Good afternoon, ladies and gentlemen:
On 26 February 2016 millions of Iranians participated in elections to select their representatives for parliament and the Assembly of Experts, the body which will select the country’s next Supreme Leader. By all accounts voter participation was high despite the disqualifications of several thousand candidates during the vetting process. The results suggest a strong vote of confidence for the current policies of President Hassan Rouhani’s administration, and a continuation of the government’s efforts to increase engagement with the international community following the historic agreement reached on 14 July 2015 to peacefully resolve the longstanding dispute over Tehran’s nuclear program.
Tomorrow, I will present my latest report to the UN Human Rights Council on the situation of human rights in the Islamic Republic of Iran. During last year’s presentation to the United Nations General Assembly, I welcomed the peaceful resolution of the nuclear dispute, and noted that it can provide an opportunity, and much needed diplomatic space, for the Iranian government to focus its efforts on improving the country’s dire human rights record. I acknowledged that, since 2013, there had been a noticeable change in the tone and tenor of the government’s approach to human rights, but that these efforts had not yet translated into meaningful change on the ground.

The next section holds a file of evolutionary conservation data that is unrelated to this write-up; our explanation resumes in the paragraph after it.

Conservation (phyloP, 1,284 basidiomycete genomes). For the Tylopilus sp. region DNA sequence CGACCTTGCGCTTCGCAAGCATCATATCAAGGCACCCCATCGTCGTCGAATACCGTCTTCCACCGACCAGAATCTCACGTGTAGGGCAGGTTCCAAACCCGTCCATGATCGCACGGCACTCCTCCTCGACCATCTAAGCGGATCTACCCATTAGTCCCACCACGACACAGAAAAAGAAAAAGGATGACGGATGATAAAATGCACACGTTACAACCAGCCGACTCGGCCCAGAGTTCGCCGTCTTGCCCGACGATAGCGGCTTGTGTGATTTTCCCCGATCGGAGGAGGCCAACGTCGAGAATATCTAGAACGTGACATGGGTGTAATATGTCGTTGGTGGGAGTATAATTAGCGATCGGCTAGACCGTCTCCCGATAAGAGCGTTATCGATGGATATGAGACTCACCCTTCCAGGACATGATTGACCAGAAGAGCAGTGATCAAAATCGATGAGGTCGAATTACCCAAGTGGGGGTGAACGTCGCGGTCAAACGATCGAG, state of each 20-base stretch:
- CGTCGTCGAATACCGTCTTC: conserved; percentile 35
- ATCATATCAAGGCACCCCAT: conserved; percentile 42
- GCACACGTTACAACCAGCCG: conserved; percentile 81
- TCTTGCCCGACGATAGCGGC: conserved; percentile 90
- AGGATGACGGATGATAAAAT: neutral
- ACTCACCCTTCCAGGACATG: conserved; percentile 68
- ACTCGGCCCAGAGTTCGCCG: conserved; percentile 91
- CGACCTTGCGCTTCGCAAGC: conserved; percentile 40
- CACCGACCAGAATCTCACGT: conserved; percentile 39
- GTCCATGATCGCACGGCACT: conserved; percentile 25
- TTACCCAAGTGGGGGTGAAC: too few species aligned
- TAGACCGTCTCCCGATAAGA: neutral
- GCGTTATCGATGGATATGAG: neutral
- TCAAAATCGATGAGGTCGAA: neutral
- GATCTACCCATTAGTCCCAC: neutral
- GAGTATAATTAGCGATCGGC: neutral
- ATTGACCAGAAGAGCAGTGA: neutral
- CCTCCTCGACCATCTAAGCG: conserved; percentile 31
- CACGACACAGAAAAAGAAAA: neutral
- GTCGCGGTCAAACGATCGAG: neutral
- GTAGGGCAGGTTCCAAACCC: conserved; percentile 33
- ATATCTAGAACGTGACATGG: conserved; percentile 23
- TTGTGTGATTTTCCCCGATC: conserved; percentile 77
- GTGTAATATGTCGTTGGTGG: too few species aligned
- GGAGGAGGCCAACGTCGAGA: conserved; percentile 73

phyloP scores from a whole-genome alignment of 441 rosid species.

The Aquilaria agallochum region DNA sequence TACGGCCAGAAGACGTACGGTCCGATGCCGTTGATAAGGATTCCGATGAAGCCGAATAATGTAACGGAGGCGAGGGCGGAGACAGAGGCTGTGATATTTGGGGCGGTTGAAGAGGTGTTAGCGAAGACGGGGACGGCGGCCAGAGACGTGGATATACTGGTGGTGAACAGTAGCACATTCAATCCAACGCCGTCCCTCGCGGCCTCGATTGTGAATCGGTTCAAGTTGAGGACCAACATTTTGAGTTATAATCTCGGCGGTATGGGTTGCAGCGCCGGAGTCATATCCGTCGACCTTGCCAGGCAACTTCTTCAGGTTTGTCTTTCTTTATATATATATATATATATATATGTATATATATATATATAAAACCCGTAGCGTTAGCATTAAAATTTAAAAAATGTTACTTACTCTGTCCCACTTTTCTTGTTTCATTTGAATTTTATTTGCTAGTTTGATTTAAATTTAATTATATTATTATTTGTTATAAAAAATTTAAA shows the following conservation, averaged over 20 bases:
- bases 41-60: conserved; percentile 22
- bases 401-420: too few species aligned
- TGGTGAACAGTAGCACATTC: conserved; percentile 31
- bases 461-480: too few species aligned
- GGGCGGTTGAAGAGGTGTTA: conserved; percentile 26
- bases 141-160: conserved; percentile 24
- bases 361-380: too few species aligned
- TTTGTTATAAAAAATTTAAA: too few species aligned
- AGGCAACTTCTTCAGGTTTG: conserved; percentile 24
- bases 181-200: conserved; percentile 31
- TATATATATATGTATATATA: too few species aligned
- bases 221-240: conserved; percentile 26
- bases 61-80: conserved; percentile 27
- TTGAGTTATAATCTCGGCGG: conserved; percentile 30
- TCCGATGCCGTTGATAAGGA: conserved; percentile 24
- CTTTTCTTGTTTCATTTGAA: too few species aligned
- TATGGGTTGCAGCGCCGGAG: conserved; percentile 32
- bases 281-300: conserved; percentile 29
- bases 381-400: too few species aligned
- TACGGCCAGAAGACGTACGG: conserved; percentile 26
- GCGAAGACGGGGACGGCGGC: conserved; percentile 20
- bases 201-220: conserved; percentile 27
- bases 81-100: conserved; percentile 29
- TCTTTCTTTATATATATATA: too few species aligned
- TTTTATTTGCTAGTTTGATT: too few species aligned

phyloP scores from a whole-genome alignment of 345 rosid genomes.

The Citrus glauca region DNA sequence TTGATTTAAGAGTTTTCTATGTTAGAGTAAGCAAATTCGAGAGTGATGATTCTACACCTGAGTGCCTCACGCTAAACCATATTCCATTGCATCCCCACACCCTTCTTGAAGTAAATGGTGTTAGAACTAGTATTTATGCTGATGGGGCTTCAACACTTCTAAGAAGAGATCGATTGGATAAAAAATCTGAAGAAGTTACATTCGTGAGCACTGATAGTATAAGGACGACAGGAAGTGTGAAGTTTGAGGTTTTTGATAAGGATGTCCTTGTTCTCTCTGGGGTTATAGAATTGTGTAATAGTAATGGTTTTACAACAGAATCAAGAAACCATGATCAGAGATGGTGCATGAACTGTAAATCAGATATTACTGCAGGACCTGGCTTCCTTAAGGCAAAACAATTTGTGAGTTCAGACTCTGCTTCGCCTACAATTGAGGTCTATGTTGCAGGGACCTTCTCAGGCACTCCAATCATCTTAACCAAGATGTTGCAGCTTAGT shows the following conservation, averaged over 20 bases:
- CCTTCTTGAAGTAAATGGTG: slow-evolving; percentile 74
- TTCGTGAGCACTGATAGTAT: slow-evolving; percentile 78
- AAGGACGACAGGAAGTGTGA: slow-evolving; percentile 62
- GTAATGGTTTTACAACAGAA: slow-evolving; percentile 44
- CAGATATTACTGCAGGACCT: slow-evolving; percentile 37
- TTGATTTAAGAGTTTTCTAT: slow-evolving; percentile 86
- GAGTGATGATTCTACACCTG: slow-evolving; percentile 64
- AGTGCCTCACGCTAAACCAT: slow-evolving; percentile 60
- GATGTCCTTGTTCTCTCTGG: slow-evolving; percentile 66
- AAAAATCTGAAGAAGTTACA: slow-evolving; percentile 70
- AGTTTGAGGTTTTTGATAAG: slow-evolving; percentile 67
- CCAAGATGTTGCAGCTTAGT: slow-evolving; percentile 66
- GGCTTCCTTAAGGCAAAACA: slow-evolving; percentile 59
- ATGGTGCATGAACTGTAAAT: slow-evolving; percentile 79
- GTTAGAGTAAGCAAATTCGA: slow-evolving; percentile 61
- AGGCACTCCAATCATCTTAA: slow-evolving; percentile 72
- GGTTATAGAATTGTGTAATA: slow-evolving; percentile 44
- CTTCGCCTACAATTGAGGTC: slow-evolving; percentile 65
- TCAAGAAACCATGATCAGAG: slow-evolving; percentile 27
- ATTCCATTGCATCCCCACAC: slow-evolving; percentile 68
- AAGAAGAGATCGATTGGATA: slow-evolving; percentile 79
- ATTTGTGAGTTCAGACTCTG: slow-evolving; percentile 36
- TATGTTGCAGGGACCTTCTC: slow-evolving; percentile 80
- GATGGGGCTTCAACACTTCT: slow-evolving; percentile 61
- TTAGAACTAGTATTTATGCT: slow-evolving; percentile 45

I would like to continue the discussion regarding some of these challenges, and the Iranian government’s record in addressing them to date. My latest report contains information regarding a wide range of issues, from the staggering surge in the execution of at least 966 prisoners in 2015—the highest rate in over 10 years—to discriminatory practices against women and girls. But, today, I would like to focus on four key areas or issues which I have highlighted in the report: 1) the continuing execution of juvenile offenders; 2) fundamental problems with the administration of criminal justice; 3) the troubling situation of the country’s minority Baha’i population; and 4) Iran’s cooperation with international human rights mechanisms.